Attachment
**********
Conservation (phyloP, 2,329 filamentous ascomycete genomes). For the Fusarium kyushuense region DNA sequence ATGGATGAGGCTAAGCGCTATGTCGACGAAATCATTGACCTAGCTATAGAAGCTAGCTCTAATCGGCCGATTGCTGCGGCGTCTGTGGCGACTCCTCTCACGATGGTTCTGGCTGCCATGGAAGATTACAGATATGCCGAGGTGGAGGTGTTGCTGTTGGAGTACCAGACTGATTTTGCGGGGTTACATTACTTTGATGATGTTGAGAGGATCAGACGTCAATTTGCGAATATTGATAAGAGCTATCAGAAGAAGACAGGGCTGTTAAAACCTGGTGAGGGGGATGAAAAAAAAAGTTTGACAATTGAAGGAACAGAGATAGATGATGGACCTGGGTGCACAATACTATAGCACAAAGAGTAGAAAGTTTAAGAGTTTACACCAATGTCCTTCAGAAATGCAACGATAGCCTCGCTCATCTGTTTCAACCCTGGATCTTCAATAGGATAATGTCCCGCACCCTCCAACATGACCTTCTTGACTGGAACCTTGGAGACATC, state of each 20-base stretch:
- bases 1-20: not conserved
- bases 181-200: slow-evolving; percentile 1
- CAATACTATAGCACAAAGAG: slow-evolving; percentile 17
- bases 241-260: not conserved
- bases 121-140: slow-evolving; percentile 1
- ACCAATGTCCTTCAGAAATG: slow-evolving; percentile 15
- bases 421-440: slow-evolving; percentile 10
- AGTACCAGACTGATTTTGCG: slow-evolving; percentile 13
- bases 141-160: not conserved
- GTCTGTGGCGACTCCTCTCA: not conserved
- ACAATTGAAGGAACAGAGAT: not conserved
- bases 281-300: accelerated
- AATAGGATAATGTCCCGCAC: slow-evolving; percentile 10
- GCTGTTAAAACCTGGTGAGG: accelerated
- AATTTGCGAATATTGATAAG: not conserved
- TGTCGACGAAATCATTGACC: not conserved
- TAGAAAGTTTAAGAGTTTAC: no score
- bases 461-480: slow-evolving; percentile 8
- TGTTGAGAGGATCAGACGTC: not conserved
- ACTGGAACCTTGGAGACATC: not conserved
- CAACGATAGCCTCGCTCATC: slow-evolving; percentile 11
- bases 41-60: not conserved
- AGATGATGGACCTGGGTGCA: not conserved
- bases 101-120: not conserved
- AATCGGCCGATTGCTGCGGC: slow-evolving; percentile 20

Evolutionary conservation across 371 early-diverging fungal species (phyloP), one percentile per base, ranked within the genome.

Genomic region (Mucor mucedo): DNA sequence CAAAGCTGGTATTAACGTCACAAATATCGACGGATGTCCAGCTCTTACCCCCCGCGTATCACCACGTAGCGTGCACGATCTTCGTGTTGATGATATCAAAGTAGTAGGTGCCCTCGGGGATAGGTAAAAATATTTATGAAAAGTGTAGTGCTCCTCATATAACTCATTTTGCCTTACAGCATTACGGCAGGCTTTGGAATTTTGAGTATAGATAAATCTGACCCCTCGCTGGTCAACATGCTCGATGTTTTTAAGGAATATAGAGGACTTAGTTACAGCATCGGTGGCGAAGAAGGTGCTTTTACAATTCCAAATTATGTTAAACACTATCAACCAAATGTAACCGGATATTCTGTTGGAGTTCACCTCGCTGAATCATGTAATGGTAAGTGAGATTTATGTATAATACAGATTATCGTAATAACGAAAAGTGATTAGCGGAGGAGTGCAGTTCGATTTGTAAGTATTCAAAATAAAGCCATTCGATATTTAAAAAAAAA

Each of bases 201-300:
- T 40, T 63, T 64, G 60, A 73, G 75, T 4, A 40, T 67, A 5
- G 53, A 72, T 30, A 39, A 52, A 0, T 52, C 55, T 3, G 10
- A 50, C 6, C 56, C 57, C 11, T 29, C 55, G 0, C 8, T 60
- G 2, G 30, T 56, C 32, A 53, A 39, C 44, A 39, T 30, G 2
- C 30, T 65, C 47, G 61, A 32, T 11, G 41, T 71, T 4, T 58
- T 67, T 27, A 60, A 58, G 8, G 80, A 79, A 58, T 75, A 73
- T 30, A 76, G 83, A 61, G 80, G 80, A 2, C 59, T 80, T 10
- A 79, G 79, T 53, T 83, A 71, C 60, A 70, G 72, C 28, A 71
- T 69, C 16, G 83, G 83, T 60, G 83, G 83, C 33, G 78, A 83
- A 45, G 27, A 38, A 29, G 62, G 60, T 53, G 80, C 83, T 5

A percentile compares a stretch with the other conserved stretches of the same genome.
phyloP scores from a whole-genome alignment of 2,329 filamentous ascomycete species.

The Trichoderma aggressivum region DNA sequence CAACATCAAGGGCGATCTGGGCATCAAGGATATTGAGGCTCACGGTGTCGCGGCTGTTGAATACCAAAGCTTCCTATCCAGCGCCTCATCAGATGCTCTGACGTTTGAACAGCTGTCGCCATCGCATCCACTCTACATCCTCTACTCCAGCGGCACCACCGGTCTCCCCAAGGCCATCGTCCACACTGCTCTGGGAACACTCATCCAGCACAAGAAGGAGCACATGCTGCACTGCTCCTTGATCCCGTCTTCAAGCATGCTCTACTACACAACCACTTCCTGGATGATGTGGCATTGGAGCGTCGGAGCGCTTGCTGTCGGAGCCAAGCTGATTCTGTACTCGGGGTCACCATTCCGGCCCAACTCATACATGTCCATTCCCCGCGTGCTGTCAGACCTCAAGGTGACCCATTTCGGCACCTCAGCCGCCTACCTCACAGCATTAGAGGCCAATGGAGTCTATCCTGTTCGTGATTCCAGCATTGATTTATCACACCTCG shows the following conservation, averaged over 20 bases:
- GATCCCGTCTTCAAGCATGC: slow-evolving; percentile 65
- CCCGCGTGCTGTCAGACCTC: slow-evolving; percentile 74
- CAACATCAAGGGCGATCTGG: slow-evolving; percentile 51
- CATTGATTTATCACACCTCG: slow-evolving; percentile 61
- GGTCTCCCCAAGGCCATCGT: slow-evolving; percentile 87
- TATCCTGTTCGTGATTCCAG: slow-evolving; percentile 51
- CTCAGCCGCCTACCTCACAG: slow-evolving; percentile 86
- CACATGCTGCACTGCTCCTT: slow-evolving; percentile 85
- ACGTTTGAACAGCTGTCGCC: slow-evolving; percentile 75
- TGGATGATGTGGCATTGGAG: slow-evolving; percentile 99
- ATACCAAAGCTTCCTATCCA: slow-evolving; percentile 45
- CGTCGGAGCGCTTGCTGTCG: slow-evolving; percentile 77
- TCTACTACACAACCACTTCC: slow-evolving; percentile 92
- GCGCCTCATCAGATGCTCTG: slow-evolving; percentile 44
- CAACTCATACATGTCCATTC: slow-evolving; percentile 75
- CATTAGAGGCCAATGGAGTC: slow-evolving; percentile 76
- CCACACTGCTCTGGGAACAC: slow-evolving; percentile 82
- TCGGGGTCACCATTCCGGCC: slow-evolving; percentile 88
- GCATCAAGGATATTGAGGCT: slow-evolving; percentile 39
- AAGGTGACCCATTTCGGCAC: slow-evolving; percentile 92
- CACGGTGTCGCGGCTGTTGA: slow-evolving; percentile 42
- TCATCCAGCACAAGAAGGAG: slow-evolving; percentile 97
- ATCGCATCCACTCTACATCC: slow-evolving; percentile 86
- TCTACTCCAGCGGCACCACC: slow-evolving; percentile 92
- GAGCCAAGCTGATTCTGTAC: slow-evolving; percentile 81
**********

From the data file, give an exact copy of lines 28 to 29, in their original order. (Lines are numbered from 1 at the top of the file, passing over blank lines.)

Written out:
Genomic region (Mucor mucedo): DNA sequence CAAAGCTGGTATTAACGTCACAAATATCGACGGATGTCCAGCTCTTACCCCCCGCGTATCACCACGTAGCGTGCACGATCTTCGTGTTGATGATATCAAAGTAGTAGGTGCCCTCGGGGATAGGTAAAAATATTTATGAAAAGTGTAGTGCTCCTCATATAACTCATTTTGCCTTACAGCATTACGGCAGGCTTTGGAATTTTGAGTATAGATAAATCTGACCCCTCGCTGGTCAACATGCTCGATGTTTTTAAGGAATATAGAGGACTTAGTTACAGCATCGGTGGCGAAGAAGGTGCTTTTACAATTCCAAATTATGTTAAACACTATCAACCAAATGTAACCGGATATTCTGTTGGAGTTCACCTCGCTGAATCATGTAATGGTAAGTGAGATTTATGTATAATACAGATTATCGTAATAACGAAAAGTGATTAGCGGAGGAGTGCAGTTCGATTTGTAAGTATTCAAAATAAAGCCATTCGATATTTAAAAAAAAA

Each of bases 201-300: